Brianna L. Newland, Laurence Chalip and John L. Ivy
To determine whether athletes are confused about supplementation, this study examines the relative levels of adult runners’ and triathletes’ preferences for postexercise recovery drink attributes (price, fat, taste, scientific evidence, and endorsement by a celebrity athlete), and the ways those preferences segment. It then examines the effect of athlete characteristics on segment and drink choice. Only a plurality of athletes (40.6%) chose a carbohydrate-protein postexercise recovery drink (the optimal choice), despite the fact that they valued scientific evidence highly. Athletes disliked or were indifferent to endorsement by a celebrity athlete, moderately disliked fat, and slightly preferred better tasting products. Cluster analysis of part-worths from conjoint analysis identified six market segments, showing that athletes anchored on one or two product attributes when choosing among alternatives. Multinomial logistic regression revealed that media influence, hours trained, market segment, gender, and the athlete’s sport significantly predicted drink choice, and that segment partially mediated the effect of sport on drink choice. Findings demonstrate confusion among athletes when there are competing products that each claim to support their training.
Barry W. Copeland and Scott Kirsch
Increasing demands among contemporary administrators of intercollegiate athletics may potentially create role overload and lead to occupational stress (0S). The purpose of this study was to identify perceived stress levels of intrinsic administrative tasks among NCAA Division I (n = 37), II (n = 27), and III (n = 44) head athletic directors (ADs), and to determine if these perceptions varied by divisional status. A 21-item survey was administered to randomly selected subjects (N = 108) to assess (a) demographics, (b) general perceptions of OS, and (c) levels of task-related stress, on a 5-point Likert scale. One-way ANOVA and Scheffe's post hoc comparison reveals no significant difference (p > .05) in general perception of job stress across divisions; Ads across divisions reported perceived evidence of, and quick recovery from, OS almost always using a mean cutoff of 3.5. Significant differences (p < .05) for task-related stress were revealed between Divisions I and II in policy decision making and Divisions II and III in fund raising. Budget demands and firing rated highest as almost always (3.5 cutoff) stressful across divisions.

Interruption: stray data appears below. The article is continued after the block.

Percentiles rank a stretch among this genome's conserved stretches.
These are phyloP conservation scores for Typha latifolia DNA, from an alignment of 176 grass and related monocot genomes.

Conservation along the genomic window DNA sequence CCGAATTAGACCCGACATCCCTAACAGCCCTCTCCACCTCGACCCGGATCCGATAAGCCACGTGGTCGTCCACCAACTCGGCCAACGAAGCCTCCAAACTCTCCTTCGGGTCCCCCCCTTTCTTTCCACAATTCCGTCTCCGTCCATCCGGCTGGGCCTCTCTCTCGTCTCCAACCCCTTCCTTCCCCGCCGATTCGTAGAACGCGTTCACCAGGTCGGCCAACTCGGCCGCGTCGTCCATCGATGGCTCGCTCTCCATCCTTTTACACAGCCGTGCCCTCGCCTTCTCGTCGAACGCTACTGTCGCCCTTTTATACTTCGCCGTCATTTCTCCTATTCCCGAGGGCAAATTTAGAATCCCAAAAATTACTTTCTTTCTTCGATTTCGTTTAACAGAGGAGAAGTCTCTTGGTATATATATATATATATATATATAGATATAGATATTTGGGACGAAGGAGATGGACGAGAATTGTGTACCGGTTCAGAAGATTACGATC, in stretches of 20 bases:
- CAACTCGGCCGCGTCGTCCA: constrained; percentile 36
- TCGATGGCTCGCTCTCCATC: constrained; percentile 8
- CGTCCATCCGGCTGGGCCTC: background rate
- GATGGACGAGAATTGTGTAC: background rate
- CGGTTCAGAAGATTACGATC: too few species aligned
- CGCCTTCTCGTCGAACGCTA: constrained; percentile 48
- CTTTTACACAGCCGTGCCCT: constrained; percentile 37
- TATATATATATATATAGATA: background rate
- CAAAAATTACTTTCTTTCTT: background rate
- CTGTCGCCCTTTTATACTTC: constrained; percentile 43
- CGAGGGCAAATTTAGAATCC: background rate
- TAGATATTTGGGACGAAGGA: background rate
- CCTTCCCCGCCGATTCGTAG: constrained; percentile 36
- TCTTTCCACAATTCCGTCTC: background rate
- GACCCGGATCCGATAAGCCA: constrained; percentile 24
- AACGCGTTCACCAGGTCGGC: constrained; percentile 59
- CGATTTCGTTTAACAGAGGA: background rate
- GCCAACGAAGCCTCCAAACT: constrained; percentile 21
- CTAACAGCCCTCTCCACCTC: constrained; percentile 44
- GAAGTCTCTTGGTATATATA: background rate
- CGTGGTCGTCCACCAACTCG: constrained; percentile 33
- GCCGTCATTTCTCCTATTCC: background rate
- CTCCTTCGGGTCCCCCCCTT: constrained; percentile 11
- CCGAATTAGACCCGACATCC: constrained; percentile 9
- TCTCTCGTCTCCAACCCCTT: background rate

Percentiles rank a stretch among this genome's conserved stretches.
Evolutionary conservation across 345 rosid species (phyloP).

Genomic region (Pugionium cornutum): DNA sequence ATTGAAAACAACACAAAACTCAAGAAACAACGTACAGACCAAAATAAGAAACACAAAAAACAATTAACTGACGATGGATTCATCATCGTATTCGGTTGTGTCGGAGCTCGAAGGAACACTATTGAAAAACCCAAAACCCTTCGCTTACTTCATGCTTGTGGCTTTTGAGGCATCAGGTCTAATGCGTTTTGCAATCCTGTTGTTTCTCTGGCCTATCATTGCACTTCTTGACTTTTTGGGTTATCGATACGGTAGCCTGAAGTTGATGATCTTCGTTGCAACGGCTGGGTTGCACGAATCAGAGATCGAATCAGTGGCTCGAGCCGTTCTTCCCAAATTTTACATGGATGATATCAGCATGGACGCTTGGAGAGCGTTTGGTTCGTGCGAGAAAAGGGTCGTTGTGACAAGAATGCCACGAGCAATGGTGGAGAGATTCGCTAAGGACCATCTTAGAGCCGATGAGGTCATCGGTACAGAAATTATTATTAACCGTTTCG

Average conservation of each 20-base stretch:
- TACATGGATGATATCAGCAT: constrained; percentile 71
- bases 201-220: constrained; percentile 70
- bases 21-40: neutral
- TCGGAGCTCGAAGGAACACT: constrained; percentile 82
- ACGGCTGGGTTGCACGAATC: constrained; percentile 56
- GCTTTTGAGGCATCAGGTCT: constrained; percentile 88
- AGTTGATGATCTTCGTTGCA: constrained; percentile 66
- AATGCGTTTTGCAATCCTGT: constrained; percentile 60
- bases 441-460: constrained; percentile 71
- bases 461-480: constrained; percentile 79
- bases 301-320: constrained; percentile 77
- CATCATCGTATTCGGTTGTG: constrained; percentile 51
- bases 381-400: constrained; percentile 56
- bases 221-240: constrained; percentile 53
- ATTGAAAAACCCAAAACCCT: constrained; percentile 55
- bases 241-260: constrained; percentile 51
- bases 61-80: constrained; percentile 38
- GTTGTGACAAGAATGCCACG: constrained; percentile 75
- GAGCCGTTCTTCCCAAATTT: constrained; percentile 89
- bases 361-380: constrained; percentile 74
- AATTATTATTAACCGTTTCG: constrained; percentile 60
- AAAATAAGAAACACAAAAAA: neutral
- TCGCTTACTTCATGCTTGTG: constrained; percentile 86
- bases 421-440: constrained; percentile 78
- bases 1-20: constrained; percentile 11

Charles D.T. Macaulay
catastrophic injuries increased. It is within this same decade, the NCCSIR began delineating catastrophic injuries based on recovery outcomes. The classifications included catastrophic injuries with little to no recovery and catastrophic injuries with significant and complete recovery. Data collection on fully